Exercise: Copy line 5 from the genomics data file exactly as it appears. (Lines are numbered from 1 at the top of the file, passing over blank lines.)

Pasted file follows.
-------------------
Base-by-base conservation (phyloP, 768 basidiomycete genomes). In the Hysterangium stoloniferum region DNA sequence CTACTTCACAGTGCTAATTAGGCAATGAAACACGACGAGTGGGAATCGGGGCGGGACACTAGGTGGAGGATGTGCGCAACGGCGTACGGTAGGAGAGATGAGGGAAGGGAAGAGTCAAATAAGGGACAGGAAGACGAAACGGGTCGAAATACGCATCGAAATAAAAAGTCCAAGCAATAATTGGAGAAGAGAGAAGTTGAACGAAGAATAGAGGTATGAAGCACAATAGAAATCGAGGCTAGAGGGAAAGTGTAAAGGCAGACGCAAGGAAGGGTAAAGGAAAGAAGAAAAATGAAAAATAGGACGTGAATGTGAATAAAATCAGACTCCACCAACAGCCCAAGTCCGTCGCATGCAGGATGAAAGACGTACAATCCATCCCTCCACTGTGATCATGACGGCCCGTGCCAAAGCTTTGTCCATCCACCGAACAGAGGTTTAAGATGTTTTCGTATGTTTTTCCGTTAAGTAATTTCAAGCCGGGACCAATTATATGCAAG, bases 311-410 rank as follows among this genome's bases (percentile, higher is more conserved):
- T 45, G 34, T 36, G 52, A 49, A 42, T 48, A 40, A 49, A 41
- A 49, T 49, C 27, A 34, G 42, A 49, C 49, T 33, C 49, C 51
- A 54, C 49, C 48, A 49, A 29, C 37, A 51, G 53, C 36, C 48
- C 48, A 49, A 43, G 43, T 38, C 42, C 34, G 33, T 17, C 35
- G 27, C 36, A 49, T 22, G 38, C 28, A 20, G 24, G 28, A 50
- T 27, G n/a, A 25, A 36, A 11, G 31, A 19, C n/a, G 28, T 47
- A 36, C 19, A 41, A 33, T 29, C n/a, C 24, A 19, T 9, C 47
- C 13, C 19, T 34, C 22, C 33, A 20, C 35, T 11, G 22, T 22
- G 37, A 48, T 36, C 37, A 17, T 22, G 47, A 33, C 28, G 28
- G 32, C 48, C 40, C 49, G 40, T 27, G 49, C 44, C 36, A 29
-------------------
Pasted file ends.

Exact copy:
- C 48, A 49, A 43, G 43, T 38, C 42, C 34, G 33, T 17, C 35